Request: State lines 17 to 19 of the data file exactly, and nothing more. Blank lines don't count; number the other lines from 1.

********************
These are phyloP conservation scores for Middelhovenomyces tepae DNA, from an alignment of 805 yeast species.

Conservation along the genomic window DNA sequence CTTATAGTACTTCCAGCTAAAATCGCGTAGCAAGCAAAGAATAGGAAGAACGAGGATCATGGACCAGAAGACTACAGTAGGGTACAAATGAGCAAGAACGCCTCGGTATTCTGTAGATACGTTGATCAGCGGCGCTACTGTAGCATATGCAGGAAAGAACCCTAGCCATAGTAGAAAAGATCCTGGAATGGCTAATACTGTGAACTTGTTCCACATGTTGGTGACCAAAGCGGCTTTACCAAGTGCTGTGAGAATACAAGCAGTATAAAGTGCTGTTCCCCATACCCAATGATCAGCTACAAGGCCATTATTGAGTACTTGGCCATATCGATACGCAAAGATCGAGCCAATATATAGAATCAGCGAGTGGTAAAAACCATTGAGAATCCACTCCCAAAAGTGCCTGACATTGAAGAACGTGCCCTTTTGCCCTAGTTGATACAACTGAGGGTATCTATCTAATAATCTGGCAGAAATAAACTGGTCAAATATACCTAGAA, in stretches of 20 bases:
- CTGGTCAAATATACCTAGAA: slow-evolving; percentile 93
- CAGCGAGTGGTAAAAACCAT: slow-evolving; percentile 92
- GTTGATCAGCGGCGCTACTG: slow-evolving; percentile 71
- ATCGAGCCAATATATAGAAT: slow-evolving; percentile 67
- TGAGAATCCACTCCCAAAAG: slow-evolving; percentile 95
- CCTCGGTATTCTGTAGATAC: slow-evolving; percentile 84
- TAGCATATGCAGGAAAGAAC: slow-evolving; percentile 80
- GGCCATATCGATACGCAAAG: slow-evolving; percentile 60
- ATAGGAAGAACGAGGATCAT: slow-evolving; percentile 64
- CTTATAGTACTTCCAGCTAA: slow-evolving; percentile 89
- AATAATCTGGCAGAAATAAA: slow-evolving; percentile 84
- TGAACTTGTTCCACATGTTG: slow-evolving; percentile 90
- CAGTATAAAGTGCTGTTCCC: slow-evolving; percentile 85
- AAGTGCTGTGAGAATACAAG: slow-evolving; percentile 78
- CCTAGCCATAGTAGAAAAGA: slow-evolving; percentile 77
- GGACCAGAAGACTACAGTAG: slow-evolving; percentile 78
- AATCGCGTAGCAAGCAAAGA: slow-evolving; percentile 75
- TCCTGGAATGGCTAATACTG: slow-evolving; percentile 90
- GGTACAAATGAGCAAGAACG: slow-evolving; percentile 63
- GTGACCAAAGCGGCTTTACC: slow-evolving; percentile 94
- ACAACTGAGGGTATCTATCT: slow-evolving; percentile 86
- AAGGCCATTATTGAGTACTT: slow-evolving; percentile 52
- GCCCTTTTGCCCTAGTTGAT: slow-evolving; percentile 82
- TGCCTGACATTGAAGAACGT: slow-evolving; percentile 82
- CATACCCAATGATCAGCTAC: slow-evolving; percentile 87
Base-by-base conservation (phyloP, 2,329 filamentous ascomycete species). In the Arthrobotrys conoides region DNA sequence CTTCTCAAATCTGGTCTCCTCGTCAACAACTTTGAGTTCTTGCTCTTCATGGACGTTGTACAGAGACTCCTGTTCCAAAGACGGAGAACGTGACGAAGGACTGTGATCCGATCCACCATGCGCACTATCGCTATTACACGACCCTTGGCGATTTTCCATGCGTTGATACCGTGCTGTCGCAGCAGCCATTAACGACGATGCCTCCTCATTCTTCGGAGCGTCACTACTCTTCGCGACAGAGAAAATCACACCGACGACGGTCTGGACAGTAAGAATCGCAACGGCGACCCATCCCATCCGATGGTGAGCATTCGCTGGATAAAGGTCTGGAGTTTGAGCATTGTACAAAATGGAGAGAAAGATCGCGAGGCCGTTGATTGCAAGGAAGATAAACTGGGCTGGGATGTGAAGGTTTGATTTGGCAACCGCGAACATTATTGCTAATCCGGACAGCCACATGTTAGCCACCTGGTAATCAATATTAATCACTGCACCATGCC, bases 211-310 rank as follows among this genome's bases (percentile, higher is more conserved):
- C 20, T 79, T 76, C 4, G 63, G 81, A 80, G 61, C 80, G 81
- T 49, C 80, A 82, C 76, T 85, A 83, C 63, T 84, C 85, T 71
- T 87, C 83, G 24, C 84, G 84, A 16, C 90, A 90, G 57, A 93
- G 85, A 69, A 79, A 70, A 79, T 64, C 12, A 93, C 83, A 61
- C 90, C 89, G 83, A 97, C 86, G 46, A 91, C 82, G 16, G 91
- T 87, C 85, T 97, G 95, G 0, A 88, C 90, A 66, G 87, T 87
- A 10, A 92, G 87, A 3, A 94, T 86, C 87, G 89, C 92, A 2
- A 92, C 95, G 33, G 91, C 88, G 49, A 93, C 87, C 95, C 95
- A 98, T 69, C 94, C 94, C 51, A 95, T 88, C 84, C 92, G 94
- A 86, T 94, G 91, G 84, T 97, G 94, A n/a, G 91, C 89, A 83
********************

- CCTAGCCATAGTAGAAAAGA: slow-evolving; percentile 77
- GGACCAGAAGACTACAGTAG: slow-evolving; percentile 78
- AATCGCGTAGCAAGCAAAGA: slow-evolving; percentile 75